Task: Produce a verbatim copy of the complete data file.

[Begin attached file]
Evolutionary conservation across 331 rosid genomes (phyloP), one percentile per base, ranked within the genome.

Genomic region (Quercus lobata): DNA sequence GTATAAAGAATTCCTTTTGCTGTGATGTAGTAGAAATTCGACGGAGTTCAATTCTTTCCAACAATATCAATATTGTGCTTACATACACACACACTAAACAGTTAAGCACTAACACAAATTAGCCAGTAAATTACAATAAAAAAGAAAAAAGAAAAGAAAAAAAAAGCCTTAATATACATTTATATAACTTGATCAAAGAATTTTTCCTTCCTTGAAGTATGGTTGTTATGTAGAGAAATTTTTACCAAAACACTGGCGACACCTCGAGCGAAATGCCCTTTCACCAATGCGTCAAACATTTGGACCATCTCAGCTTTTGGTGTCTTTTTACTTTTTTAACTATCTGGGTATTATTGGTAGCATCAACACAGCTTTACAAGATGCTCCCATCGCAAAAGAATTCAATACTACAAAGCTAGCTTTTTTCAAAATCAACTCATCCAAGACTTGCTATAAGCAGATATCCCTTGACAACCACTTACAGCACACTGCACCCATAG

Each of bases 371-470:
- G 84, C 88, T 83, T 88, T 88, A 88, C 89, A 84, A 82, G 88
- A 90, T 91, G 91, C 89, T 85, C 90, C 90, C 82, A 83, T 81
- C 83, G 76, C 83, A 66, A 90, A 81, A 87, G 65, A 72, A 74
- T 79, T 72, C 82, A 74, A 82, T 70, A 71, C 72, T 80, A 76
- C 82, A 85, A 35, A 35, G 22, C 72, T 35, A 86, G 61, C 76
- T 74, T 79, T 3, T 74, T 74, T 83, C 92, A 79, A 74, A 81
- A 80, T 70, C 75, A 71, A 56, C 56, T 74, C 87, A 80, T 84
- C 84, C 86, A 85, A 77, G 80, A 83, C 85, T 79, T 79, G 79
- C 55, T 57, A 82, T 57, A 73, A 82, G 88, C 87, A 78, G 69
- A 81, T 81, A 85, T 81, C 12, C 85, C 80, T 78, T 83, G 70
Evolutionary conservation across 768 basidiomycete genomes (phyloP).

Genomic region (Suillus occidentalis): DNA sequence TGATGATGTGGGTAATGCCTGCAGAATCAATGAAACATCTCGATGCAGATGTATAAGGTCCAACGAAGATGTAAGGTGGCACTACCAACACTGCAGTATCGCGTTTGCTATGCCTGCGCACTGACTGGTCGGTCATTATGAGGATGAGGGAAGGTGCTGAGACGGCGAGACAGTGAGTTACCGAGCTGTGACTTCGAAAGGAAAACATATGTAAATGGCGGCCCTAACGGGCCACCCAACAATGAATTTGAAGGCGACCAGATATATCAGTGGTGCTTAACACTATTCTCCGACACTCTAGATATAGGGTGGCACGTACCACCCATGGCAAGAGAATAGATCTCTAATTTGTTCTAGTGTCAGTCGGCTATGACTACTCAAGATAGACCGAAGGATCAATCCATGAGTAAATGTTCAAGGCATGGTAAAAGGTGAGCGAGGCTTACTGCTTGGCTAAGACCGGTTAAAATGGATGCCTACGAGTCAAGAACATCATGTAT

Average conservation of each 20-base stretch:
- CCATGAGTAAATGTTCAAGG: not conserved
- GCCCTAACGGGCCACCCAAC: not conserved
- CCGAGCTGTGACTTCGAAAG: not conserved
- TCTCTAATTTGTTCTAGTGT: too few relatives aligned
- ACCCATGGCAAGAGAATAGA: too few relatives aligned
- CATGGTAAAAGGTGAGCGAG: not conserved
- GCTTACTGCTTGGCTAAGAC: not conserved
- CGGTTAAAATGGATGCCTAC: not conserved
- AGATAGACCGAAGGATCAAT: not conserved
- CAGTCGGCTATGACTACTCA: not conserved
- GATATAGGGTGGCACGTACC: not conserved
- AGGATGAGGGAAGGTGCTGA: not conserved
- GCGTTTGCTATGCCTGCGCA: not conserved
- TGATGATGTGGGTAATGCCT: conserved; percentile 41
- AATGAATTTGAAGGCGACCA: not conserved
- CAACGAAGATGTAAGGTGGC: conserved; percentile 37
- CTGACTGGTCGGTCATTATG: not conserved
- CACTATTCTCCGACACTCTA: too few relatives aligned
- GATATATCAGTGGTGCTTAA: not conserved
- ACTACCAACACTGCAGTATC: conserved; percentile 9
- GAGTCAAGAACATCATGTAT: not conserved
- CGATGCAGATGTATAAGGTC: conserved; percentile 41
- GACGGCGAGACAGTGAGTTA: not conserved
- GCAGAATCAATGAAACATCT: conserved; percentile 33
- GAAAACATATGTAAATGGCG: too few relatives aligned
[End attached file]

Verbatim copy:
Evolutionary conservation across 331 rosid genomes (phyloP), one percentile per base, ranked within the genome.

Genomic region (Quercus lobata): DNA sequence GTATAAAGAATTCCTTTTGCTGTGATGTAGTAGAAATTCGACGGAGTTCAATTCTTTCCAACAATATCAATATTGTGCTTACATACACACACACTAAACAGTTAAGCACTAACACAAATTAGCCAGTAAATTACAATAAAAAAGAAAAAAGAAAAGAAAAAAAAAGCCTTAATATACATTTATATAACTTGATCAAAGAATTTTTCCTTCCTTGAAGTATGGTTGTTATGTAGAGAAATTTTTACCAAAACACTGGCGACACCTCGAGCGAAATGCCCTTTCACCAATGCGTCAAACATTTGGACCATCTCAGCTTTTGGTGTCTTTTTACTTTTTTAACTATCTGGGTATTATTGGTAGCATCAACACAGCTTTACAAGATGCTCCCATCGCAAAAGAATTCAATACTACAAAGCTAGCTTTTTTCAAAATCAACTCATCCAAGACTTGCTATAAGCAGATATCCCTTGACAACCACTTACAGCACACTGCACCCATAG

Each of bases 371-470:
- G 84, C 88, T 83, T 88, T 88, A 88, C 89, A 84, A 82, G 88
- A 90, T 91, G 91, C 89, T 85, C 90, C 90, C 82, A 83, T 81
- C 83, G 76, C 83, A 66, A 90, A 81, A 87, G 65, A 72, A 74
- T 79, T 72, C 82, A 74, A 82, T 70, A 71, C 72, T 80, A 76
- C 82, A 85, A 35, A 35, G 22, C 72, T 35, A 86, G 61, C 76
- T 74, T 79, T 3, T 74, T 74, T 83, C 92, A 79, A 74, A 81
- A 80, T 70, C 75, A 71, A 56, C 56, T 74, C 87, A 80, T 84
- C 84, C 86, A 85, A 77, G 80, A 83, C 85, T 79, T 79, G 79
- C 55, T 57, A 82, T 57, A 73, A 82, G 88, C 87, A 78, G 69
- A 81, T 81, A 85, T 81, C 12, C 85, C 80, T 78, T 83, G 70
Evolutionary conservation across 768 basidiomycete genomes (phyloP).

Genomic region (Suillus occidentalis): DNA sequence TGATGATGTGGGTAATGCCTGCAGAATCAATGAAACATCTCGATGCAGATGTATAAGGTCCAACGAAGATGTAAGGTGGCACTACCAACACTGCAGTATCGCGTTTGCTATGCCTGCGCACTGACTGGTCGGTCATTATGAGGATGAGGGAAGGTGCTGAGACGGCGAGACAGTGAGTTACCGAGCTGTGACTTCGAAAGGAAAACATATGTAAATGGCGGCCCTAACGGGCCACCCAACAATGAATTTGAAGGCGACCAGATATATCAGTGGTGCTTAACACTATTCTCCGACACTCTAGATATAGGGTGGCACGTACCACCCATGGCAAGAGAATAGATCTCTAATTTGTTCTAGTGTCAGTCGGCTATGACTACTCAAGATAGACCGAAGGATCAATCCATGAGTAAATGTTCAAGGCATGGTAAAAGGTGAGCGAGGCTTACTGCTTGGCTAAGACCGGTTAAAATGGATGCCTACGAGTCAAGAACATCATGTAT

Average conservation of each 20-base stretch:
- CCATGAGTAAATGTTCAAGG: not conserved
- GCCCTAACGGGCCACCCAAC: not conserved
- CCGAGCTGTGACTTCGAAAG: not conserved
- TCTCTAATTTGTTCTAGTGT: too few relatives aligned
- ACCCATGGCAAGAGAATAGA: too few relatives aligned
- CATGGTAAAAGGTGAGCGAG: not conserved
- GCTTACTGCTTGGCTAAGAC: not conserved
- CGGTTAAAATGGATGCCTAC: not conserved
- AGATAGACCGAAGGATCAAT: not conserved
- CAGTCGGCTATGACTACTCA: not conserved
- GATATAGGGTGGCACGTACC: not conserved
- AGGATGAGGGAAGGTGCTGA: not conserved
- GCGTTTGCTATGCCTGCGCA: not conserved
- TGATGATGTGGGTAATGCCT: conserved; percentile 41
- AATGAATTTGAAGGCGACCA: not conserved
- CAACGAAGATGTAAGGTGGC: conserved; percentile 37
- CTGACTGGTCGGTCATTATG: not conserved
- CACTATTCTCCGACACTCTA: too few relatives aligned
- GATATATCAGTGGTGCTTAA: not conserved
- ACTACCAACACTGCAGTATC: conserved; percentile 9
- GAGTCAAGAACATCATGTAT: not conserved
- CGATGCAGATGTATAAGGTC: conserved; percentile 41
- GACGGCGAGACAGTGAGTTA: not conserved
- GCAGAATCAATGAAACATCT: conserved; percentile 33
- GAAAACATATGTAAATGGCG: too few relatives aligned